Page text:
The customer service industry was created by mistake.
It’s been effectively outsourced by many companies (intent only on cost containment) for the past decades, and since the advent of the consumer internet has often been woefully ill-suited to meeting customer needs.
Facebook and other social networks are re-organising how consumers experience the web, centring it on their personal connections and activities.
This is blurring the lines between branded content, paid advertising, and consumer conversations.
Marketers therefore need to integrate owned, paid and earned social media strategies.
As always, there was lots of comment-worthy developments in the world of digital marketing this year.
Here's my summation of 2013 in quotes, from changes at Google, to acquisitions and mergers, and developments across social networks.
Got other quotes worthy of inclusion? Do leave them in the comments section below.
Here is my 'expert' opinion are the best Vines created by brands in 2013.
Although seeing as Vine has only existed for approximately 11 months, here are the best branded examples from the entire existence of the service. That sounds far more impressive.
What makes a good branded Vine? Well, I'm glad you asked...
Predictably John Lewis currently retains the highest social engagement for Christmas ads, but for how long?
As of 10 December 2013, the John Lewis ‘The Bear and The Hare’ ad has achieved 10.3m views, and just over 1m engagements (likes, shares or comments).
However, its engagement-per-thousand-views (EPM) has dropped to 101, from 393 in four weeks.
This seems logical. The more popular and ubiquitous a video is, the less likely that people will bother sharing it as they feel they’re just adding to the noise of what we’ve already seen.
Interestingly though, this viral complacency may lead to a pre-Christmas upset.
Beyoncé’s self-titled new album, Beyoncé (I feel like I didn’t really need to say that), has destroyed the internet this weekend in a pre-Christmas gamble which has seen the ex-Child of Destiny installed as the new monarch of pop.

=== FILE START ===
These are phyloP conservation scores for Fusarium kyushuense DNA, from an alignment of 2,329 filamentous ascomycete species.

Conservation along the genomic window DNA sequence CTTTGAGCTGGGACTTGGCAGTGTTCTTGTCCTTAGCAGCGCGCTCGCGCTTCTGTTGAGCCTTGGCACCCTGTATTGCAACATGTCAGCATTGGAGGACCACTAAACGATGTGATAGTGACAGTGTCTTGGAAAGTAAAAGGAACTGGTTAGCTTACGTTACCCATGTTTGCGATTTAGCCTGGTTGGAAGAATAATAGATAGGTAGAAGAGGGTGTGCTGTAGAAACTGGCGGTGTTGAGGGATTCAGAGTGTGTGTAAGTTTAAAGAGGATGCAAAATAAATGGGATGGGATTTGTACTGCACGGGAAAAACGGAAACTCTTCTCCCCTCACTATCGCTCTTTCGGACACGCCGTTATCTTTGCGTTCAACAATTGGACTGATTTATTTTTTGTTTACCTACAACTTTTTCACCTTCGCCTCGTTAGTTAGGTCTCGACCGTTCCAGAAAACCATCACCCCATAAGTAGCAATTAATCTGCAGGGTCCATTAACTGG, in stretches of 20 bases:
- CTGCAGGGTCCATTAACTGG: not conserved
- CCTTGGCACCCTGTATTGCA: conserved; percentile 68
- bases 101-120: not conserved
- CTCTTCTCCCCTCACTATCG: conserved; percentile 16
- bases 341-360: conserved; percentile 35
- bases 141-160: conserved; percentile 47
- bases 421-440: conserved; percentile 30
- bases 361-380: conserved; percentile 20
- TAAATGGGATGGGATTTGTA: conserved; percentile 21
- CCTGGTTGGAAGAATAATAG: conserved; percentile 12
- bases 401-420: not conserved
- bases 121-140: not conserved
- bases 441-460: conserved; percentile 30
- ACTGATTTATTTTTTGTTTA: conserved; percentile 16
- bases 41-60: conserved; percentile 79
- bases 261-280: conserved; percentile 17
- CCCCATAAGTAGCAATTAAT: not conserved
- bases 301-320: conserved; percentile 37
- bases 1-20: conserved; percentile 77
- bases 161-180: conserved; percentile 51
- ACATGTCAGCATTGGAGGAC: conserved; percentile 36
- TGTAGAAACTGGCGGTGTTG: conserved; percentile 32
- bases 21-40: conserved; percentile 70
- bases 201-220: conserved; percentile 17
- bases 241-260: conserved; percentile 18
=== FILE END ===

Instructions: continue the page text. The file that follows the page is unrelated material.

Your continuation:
Picking the penultimate weekend before Christmas goes against all traditional new album release logic. Mid-November to Mid-January is a barren wasteland of Susan Boyle, greatest hits compilations and swing albums by nice young men your mum likes. Nobody good releases new music at this time of year. Nobody.
But then the Carter family rarely have been ones to stick with traditional record release logic, just look at Jay-Z who released his last album Magna Carta Holy Grail through a mobile app earlier in the year. (Read more about that in six musicians embracing app technology)
Over the past week I've been asking a bunch of content marketing folk about the trends in their industry for 2013, the best examples, and looking ahead to next year.
Here, I've asked about the most effective formats for content. In 2012, it could be argued that infographics were king, but I think the sheer volume produced has diluted this particular tactic.
Other formats are working well though: video, immersive storytelling, slideshare, scrolling sites, and good old blog posts.
The Oreo super bowl ad is often held up to be the perfect example of agile marketing in action.
In truth there have been a number of similarly effective and timely tweets from brands but Oreo grabs all the plaudits for some reason, probably due to the fact that it coincided with one of the world’s biggest sporting events.
Adidas is one example of a brand that consistently produces effective marketing tweets that give the impression of being off the cuff and reactive to events, even though they were clearly planned ahead of time.
For example, just last night Adidas’ UK marketing team tweeted an image congratulating Andy Murray on winning the prestigious BBC Sports Personality of the Year award.
Here are some of the most interesting digital marketing statistics we saw last week.
Statistics include Christmas shopping, eBay's referral traffic, mobile marketing, content marketing and how millennials use social.
For more digital marketing stats, check out our Internet Statistics Compendium.
Amazon has the most shares of its products on Pinterest than any other US retailer, though it seems to put less effort into curation than most of its rivals.
According to SearchMetrics, products from Amazon.com currently generate the highest average number of pins per week (16,360) on Pinterest, followed by Walmart (5,778) and Apple (3,871).
So is Amazon doing anything especially well on Pinterest, or is this due to the sheer ubiquity of its products?
For larger retailers, is it worth the effort, or should you let your 'fans' do the hard work?